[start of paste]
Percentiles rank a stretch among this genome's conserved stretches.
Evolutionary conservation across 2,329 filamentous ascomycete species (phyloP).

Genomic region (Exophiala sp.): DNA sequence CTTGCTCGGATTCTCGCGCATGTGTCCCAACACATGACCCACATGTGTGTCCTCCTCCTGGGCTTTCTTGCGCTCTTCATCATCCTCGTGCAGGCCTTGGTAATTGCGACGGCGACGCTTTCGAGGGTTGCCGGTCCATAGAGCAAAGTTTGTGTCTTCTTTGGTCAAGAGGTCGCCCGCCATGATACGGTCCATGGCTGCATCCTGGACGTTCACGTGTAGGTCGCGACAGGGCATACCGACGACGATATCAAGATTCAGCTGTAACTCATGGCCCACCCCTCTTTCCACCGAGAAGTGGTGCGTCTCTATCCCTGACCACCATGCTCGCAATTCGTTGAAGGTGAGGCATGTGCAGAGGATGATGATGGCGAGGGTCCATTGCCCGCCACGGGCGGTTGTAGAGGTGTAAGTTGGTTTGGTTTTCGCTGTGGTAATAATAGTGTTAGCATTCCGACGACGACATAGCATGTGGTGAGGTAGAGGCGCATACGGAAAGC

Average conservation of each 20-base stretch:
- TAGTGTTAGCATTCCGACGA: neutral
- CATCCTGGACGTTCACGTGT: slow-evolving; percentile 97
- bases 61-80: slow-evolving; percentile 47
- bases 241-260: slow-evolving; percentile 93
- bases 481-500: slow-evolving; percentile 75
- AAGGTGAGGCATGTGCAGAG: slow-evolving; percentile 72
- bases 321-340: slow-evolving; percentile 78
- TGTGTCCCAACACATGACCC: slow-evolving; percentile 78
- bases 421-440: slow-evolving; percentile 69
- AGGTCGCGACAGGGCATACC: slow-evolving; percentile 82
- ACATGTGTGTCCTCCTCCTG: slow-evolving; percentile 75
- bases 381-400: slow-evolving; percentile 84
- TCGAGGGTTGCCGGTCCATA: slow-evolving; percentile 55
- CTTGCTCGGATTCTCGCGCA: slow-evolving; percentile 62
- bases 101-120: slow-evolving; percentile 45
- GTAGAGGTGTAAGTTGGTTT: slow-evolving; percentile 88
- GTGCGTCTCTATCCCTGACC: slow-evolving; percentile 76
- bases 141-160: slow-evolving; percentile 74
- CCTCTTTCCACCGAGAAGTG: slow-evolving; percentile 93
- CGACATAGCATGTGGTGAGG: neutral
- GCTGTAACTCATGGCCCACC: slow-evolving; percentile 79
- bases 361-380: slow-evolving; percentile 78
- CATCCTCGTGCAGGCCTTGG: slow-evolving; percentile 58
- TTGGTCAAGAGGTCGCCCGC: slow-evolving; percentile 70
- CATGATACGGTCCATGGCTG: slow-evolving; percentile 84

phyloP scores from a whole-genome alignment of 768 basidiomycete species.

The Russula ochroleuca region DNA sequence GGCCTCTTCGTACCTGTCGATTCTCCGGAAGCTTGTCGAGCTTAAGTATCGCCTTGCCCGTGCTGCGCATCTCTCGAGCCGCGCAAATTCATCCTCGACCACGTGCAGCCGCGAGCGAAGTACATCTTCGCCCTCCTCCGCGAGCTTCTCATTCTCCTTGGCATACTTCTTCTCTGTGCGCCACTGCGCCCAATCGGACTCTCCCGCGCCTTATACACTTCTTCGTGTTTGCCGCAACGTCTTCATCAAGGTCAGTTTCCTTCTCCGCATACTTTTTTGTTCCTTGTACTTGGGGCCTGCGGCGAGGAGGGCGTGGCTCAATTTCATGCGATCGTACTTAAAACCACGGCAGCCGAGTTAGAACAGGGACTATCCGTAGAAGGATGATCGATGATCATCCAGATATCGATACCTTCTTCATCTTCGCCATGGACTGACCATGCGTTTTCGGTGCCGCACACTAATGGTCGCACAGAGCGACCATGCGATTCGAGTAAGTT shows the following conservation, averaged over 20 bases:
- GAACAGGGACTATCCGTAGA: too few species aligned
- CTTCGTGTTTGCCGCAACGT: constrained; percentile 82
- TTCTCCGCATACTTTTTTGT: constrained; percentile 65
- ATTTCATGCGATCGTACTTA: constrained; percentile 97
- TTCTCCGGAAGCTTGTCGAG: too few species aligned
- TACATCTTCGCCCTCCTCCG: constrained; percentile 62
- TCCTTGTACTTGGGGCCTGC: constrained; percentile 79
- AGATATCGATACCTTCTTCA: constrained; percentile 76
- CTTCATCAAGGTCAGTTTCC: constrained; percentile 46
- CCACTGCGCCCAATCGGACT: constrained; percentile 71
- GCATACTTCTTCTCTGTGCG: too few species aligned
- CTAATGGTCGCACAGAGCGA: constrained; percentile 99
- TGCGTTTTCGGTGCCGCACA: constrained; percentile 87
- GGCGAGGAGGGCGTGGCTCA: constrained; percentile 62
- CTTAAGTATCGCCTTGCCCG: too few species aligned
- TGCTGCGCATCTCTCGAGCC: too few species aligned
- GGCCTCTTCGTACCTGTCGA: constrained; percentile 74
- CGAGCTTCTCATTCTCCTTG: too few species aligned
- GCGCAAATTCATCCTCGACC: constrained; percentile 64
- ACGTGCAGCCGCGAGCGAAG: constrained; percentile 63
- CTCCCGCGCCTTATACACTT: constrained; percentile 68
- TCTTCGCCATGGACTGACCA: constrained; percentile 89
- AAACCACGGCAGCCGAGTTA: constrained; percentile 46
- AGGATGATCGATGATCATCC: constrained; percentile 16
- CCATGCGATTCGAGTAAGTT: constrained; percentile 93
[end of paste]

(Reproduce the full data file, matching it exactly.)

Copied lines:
Percentiles rank a stretch among this genome's conserved stretches.
Evolutionary conservation across 2,329 filamentous ascomycete species (phyloP).

Genomic region (Exophiala sp.): DNA sequence CTTGCTCGGATTCTCGCGCATGTGTCCCAACACATGACCCACATGTGTGTCCTCCTCCTGGGCTTTCTTGCGCTCTTCATCATCCTCGTGCAGGCCTTGGTAATTGCGACGGCGACGCTTTCGAGGGTTGCCGGTCCATAGAGCAAAGTTTGTGTCTTCTTTGGTCAAGAGGTCGCCCGCCATGATACGGTCCATGGCTGCATCCTGGACGTTCACGTGTAGGTCGCGACAGGGCATACCGACGACGATATCAAGATTCAGCTGTAACTCATGGCCCACCCCTCTTTCCACCGAGAAGTGGTGCGTCTCTATCCCTGACCACCATGCTCGCAATTCGTTGAAGGTGAGGCATGTGCAGAGGATGATGATGGCGAGGGTCCATTGCCCGCCACGGGCGGTTGTAGAGGTGTAAGTTGGTTTGGTTTTCGCTGTGGTAATAATAGTGTTAGCATTCCGACGACGACATAGCATGTGGTGAGGTAGAGGCGCATACGGAAAGC

Average conservation of each 20-base stretch:
- TAGTGTTAGCATTCCGACGA: neutral
- CATCCTGGACGTTCACGTGT: slow-evolving; percentile 97
- bases 61-80: slow-evolving; percentile 47
- bases 241-260: slow-evolving; percentile 93
- bases 481-500: slow-evolving; percentile 75
- AAGGTGAGGCATGTGCAGAG: slow-evolving; percentile 72
- bases 321-340: slow-evolving; percentile 78
- TGTGTCCCAACACATGACCC: slow-evolving; percentile 78
- bases 421-440: slow-evolving; percentile 69
- AGGTCGCGACAGGGCATACC: slow-evolving; percentile 82
- ACATGTGTGTCCTCCTCCTG: slow-evolving; percentile 75
- bases 381-400: slow-evolving; percentile 84
- TCGAGGGTTGCCGGTCCATA: slow-evolving; percentile 55
- CTTGCTCGGATTCTCGCGCA: slow-evolving; percentile 62
- bases 101-120: slow-evolving; percentile 45
- GTAGAGGTGTAAGTTGGTTT: slow-evolving; percentile 88
- GTGCGTCTCTATCCCTGACC: slow-evolving; percentile 76
- bases 141-160: slow-evolving; percentile 74
- CCTCTTTCCACCGAGAAGTG: slow-evolving; percentile 93
- CGACATAGCATGTGGTGAGG: neutral
- GCTGTAACTCATGGCCCACC: slow-evolving; percentile 79
- bases 361-380: slow-evolving; percentile 78
- CATCCTCGTGCAGGCCTTGG: slow-evolving; percentile 58
- TTGGTCAAGAGGTCGCCCGC: slow-evolving; percentile 70
- CATGATACGGTCCATGGCTG: slow-evolving; percentile 84

phyloP scores from a whole-genome alignment of 768 basidiomycete species.

The Russula ochroleuca region DNA sequence GGCCTCTTCGTACCTGTCGATTCTCCGGAAGCTTGTCGAGCTTAAGTATCGCCTTGCCCGTGCTGCGCATCTCTCGAGCCGCGCAAATTCATCCTCGACCACGTGCAGCCGCGAGCGAAGTACATCTTCGCCCTCCTCCGCGAGCTTCTCATTCTCCTTGGCATACTTCTTCTCTGTGCGCCACTGCGCCCAATCGGACTCTCCCGCGCCTTATACACTTCTTCGTGTTTGCCGCAACGTCTTCATCAAGGTCAGTTTCCTTCTCCGCATACTTTTTTGTTCCTTGTACTTGGGGCCTGCGGCGAGGAGGGCGTGGCTCAATTTCATGCGATCGTACTTAAAACCACGGCAGCCGAGTTAGAACAGGGACTATCCGTAGAAGGATGATCGATGATCATCCAGATATCGATACCTTCTTCATCTTCGCCATGGACTGACCATGCGTTTTCGGTGCCGCACACTAATGGTCGCACAGAGCGACCATGCGATTCGAGTAAGTT shows the following conservation, averaged over 20 bases:
- GAACAGGGACTATCCGTAGA: too few species aligned
- CTTCGTGTTTGCCGCAACGT: constrained; percentile 82
- TTCTCCGCATACTTTTTTGT: constrained; percentile 65
- ATTTCATGCGATCGTACTTA: constrained; percentile 97
- TTCTCCGGAAGCTTGTCGAG: too few species aligned
- TACATCTTCGCCCTCCTCCG: constrained; percentile 62
- TCCTTGTACTTGGGGCCTGC: constrained; percentile 79
- AGATATCGATACCTTCTTCA: constrained; percentile 76
- CTTCATCAAGGTCAGTTTCC: constrained; percentile 46
- CCACTGCGCCCAATCGGACT: constrained; percentile 71
- GCATACTTCTTCTCTGTGCG: too few species aligned
- CTAATGGTCGCACAGAGCGA: constrained; percentile 99
- TGCGTTTTCGGTGCCGCACA: constrained; percentile 87
- GGCGAGGAGGGCGTGGCTCA: constrained; percentile 62
- CTTAAGTATCGCCTTGCCCG: too few species aligned
- TGCTGCGCATCTCTCGAGCC: too few species aligned
- GGCCTCTTCGTACCTGTCGA: constrained; percentile 74
- CGAGCTTCTCATTCTCCTTG: too few species aligned
- GCGCAAATTCATCCTCGACC: constrained; percentile 64
- ACGTGCAGCCGCGAGCGAAG: constrained; percentile 63
- CTCCCGCGCCTTATACACTT: constrained; percentile 68
- TCTTCGCCATGGACTGACCA: constrained; percentile 89
- AAACCACGGCAGCCGAGTTA: constrained; percentile 46
- AGGATGATCGATGATCATCC: constrained; percentile 16
- CCATGCGATTCGAGTAAGTT: constrained; percentile 93